The Moon Fairy (Excerpt)

When the Moon Fairy arrived, blown in through an open window one summer night, we were all surprised by how much it resembled Sylvie. Of course, it was much smaller—no longer than Sylvie’s forearm, the perfect size to take its place among her forgotten dolls—but its small, shimmering face was a tiny image of hers, like a portrait cleverly formed from beaten tin. The fairy was found against the bookshelf, lying on Sylvie’s discarded bathing towel, fast asleep with its wings folded along its back. Despite the astonishing grace of its form, it was clearly alive and breathing. When it woke up, it yawned so prettily, we all gasped.

     Thus began the time of the Moon Fairy. At first, we thought it would fly away, and left the window open for that purpose, but it seemed comfortable in the house, and soon took to sleeping on Sylvie’s pillow, using her long hair for a blanket. During the day, it was rather paler than at night, almost transparent. After it startled Mother on the stairs, nearly causing her to lose her balance (she complained about it for a week—“Control that thing!” she said), Sylvie made it a little frock of red worsted, with openings for the wings, in which it flitted about as gaily as a kite. She also sewed minuscule undergarments for it, and a red cap with a bow, from under which its bright hair billowed like candy floss. It submitted to being dressed without complaint, closing its eyes. Sylvie taught it to eat cracker crumbs from her finger.

     The Moon Fairy liked white foods: crackers, shortbread, rice, and milk. It disliked wine, loud noises, Uncle Claudius Eppenberg, and the cat. In fact, poor Mittens, whom no one loved more than Sylvie, was given away to the neighbor children soon after the fairy’s arrival. From the window on the landing overlooking the neighbors’ garden, Mittens could be observed in her new circumstances, mewling piteously as the children forced her into doll clothes, tied her up in a wagon, and dragged it over the grass. “Poor creature!” Sylvie was heard to murmur, standing at the window. However, she made no attempt to rescue the cat, which had scratched her darling’s wing, leaving a gash that took days to heal. As she looked down, holding the curtain back with one hand, the Moon Fairy curled up in its customary place on her shoulder, sighing placidly and nuzzling her neck.

     It really was a charming creature. It smiled, laughed, turned somersaults in the air, played hide-and-seek among the clothes on the line, danced when Ellen played Chopin—did everything but speak. In the evenings, when its energy tended to rise, it would fly round the room up close to the ceiling, emitting a happy buzzing sound. Sylvie said it was singing, but Uncle Claudius, who often dropped by in the evening to have a drink with Father, opined that the buzzing was caused by the movement of the fairy’s wings, “in the manner of a bumblebee or other insect.” “Nonsense,” said Sylvie, frowning. She disliked hearing the fairy compared to an animal. Since the fateful evening when the young man she’d been walking out with that summer (the son of some family friends, a law student with excellent prospects) had rashly referred to the Moon Fairy as “your new pet,” he had been forbidden the house, and the increasingly desperate telephone messages from him we wrote down were crumpled up unread. Unfortunately for Sylvie, it was not so easy to get rid of Uncle Claudius, an “almost doctor,” as she called him rudely behind his back (he had never actually completed his studies), who, since his automobile accident some years before, had been living on the proceeds of the lawsuit, and had nothing better to do than read, play with his shortwave radio, and drink Father’s brandy. “The vibrations,” Uncle Claudius went on, unperturbed, leaning heavily on his cane (he could never tell when he was not wanted) and peering up at the Moon Fairy with his bulging, yellowish eyes, “may be providing it with a new sensation, one unobtainable on the moon, where there is no atmosphere. Apparently, this gives it pleasure.”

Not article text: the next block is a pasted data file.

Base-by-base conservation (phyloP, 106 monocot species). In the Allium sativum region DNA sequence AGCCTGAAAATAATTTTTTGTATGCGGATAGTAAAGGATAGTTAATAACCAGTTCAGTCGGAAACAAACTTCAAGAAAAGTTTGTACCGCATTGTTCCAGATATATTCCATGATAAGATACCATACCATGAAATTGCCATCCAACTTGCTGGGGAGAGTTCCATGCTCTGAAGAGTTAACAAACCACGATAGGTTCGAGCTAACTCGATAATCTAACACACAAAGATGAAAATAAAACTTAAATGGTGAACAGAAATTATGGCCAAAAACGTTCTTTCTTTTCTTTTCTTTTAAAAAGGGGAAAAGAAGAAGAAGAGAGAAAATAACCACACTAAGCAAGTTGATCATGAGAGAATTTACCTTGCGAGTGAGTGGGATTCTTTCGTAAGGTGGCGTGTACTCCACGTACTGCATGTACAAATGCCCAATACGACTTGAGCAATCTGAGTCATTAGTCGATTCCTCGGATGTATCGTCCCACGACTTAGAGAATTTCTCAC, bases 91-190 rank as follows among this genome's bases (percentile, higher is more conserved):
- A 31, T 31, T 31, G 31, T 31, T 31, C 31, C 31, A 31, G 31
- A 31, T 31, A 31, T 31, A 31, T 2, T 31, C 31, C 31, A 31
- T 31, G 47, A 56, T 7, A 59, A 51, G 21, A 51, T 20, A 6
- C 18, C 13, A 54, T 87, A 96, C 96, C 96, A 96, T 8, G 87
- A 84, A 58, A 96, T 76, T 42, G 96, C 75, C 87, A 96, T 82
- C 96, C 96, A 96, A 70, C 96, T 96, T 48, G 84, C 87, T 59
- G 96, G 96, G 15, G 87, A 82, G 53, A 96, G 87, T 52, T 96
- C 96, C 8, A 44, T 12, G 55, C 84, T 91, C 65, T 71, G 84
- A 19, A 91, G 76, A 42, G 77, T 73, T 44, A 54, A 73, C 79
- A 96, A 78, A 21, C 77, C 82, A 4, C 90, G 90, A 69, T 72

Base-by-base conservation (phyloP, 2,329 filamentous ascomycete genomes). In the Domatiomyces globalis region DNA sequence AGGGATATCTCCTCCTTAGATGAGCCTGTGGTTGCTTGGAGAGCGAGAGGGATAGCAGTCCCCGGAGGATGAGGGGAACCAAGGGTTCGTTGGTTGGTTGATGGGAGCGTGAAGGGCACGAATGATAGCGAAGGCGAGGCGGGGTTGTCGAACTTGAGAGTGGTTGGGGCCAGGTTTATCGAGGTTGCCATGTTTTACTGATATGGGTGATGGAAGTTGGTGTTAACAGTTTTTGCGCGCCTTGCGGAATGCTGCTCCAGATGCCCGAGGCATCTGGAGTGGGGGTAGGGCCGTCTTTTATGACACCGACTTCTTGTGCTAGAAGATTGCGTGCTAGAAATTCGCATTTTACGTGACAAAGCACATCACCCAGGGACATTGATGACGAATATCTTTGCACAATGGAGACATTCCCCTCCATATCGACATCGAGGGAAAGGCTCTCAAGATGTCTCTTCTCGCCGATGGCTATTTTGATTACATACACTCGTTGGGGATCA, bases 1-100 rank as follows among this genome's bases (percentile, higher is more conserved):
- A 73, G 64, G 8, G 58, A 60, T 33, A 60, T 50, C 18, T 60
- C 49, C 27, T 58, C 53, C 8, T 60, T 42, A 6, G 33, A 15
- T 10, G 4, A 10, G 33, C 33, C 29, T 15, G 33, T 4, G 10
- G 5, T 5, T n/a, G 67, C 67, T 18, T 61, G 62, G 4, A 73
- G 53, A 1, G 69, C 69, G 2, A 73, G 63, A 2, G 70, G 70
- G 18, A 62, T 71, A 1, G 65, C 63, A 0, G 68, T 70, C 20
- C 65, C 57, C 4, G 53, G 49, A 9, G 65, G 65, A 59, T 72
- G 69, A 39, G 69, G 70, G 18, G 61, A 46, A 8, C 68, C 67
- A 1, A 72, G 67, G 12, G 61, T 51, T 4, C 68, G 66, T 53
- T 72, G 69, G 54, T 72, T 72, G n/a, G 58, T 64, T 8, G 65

—Sofia Samatar (Read the rest here)

Who is this lady?

Sofia Samatar was born in Indiana in 1971; her father was a scholar and writer originally from Somalia, while her mother is an English teacher originally from North Dakota. She is the author of two novels, a story collection, and the book Monster Portraits, a collaboration with her brother, Del Samatar, a visual artist. Her speculative fiction often draws upon folklore, and she has been a finalist for Nebula and Hugo Awards, as well as winner of the World Fantasy Award. She teaches African literature, Arabic literature, and speculative fiction at James Madison University.


Take a character from a fairy tale, folktale, or mythology and place them in a contemporary context. Then write about what happens.

Alanna Schubach is a fiction writer, freelance journalist, and teacher. Follow her on Twitter @AlannaSchubach and read her work at alannaschubach.com. Send questions, recommendations for future newsletters, and the results of writing prompts (if you’re so inclined) to info@alannaschubach.com